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The writings of John Greenleaf Whittier, Volume 3. (ed. John Greenleaf Whittier), Anti-Slavery Poems (search)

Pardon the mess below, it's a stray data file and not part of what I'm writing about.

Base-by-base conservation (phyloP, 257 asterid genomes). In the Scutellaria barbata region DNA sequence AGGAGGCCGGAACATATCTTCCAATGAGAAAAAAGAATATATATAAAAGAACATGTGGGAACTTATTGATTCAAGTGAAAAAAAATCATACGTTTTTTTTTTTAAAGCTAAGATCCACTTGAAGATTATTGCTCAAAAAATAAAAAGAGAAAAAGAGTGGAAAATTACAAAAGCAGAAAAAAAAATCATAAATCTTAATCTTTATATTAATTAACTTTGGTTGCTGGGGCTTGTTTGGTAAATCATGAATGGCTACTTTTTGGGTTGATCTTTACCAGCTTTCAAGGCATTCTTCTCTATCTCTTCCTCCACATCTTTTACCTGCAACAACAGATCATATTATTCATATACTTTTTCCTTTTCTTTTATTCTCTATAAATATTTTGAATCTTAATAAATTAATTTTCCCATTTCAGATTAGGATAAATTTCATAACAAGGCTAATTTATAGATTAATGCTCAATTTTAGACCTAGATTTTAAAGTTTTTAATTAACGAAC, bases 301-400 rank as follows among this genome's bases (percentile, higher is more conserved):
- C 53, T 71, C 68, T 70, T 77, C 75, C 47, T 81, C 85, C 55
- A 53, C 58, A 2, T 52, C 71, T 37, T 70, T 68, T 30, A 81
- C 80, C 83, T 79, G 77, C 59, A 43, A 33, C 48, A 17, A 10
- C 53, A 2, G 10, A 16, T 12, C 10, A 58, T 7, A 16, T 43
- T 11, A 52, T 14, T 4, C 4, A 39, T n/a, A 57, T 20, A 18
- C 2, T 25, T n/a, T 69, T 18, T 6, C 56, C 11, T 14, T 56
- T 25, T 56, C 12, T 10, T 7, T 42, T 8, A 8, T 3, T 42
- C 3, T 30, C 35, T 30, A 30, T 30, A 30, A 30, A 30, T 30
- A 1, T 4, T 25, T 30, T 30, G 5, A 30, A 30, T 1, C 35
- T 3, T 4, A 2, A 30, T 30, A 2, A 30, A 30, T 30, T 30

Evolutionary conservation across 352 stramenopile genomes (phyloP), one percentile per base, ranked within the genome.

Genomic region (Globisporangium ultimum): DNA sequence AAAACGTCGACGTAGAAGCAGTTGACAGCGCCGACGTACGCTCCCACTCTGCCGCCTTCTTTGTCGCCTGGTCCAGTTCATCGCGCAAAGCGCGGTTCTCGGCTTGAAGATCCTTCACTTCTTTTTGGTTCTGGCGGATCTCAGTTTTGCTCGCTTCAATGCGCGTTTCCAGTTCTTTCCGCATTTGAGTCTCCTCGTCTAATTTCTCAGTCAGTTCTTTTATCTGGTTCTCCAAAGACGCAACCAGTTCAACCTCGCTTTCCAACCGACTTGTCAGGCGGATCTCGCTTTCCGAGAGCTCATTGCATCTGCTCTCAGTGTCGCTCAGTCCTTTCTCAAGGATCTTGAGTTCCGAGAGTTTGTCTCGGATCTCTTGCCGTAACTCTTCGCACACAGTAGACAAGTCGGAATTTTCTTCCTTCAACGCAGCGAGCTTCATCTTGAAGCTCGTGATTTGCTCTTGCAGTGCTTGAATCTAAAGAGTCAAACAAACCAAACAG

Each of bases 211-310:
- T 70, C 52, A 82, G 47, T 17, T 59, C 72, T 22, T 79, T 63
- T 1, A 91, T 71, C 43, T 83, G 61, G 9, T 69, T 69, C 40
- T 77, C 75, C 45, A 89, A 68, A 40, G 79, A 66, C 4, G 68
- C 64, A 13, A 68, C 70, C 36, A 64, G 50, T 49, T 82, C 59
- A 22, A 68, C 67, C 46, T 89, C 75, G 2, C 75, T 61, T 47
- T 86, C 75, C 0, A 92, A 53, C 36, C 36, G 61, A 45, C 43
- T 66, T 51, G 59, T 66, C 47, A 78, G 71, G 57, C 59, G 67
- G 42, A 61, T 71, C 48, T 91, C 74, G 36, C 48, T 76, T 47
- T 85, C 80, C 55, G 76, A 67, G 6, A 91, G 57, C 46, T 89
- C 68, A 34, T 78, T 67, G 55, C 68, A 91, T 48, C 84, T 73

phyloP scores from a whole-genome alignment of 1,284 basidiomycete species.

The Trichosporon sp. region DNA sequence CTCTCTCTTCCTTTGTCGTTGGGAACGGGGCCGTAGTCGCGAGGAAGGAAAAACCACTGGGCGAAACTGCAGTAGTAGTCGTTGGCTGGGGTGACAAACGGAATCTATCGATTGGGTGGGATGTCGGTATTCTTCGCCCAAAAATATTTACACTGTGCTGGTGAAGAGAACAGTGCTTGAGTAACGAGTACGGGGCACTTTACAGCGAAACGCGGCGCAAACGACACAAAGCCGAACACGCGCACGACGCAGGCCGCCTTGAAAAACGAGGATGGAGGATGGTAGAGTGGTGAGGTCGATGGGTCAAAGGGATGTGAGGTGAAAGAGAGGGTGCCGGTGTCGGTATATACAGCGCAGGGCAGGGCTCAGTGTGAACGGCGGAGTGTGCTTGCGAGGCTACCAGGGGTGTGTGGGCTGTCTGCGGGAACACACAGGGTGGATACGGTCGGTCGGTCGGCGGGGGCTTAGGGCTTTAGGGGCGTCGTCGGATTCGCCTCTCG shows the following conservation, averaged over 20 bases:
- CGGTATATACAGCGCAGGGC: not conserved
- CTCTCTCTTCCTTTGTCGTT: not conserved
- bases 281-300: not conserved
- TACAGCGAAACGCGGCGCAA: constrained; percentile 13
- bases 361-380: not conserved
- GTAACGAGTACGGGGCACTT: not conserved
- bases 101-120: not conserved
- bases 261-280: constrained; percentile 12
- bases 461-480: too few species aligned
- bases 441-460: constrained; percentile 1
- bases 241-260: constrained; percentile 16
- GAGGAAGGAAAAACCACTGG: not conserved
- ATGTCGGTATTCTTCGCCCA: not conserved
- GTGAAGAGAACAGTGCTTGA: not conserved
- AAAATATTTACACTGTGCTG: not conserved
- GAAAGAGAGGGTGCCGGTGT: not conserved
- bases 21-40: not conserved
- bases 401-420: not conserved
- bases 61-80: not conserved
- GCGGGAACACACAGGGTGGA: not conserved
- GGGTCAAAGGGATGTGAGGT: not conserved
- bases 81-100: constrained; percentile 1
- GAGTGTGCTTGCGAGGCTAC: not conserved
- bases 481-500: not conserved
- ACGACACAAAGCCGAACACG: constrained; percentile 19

l 'em we're rising!” O black boy of Atlanta! But half was spoken: The slave's chain and the master's Alike are broken. The one curse of the races Held both in tether: They are rising,—all are rising, The black and white together! O brave men and fair women! Ill comes of hate and scorning: Shall the dark faces only Be turned to morning?— Make Time your sole avenger, All-healing, all-redressing; Meet Fate half-way, and make it A joy and blessing! 1869. The Emancipation group. Moses Kimball, a citizen of Boston, presented to the city a duplicate of the Freedman's Memorial statue erected in Lincoln Square, Washington. The group, which stands in Park Square, represents the figure of a slave, from whose limbs the broken fetters have fallen, kneeling in gratitude at the feet of Lincoln. The group was designed by Thomas Ball, and was unveiled December 9, 1879. These verses were written for the occasion. amidst thy sacred effigies Of old renown give place, O city, Freedom-lov<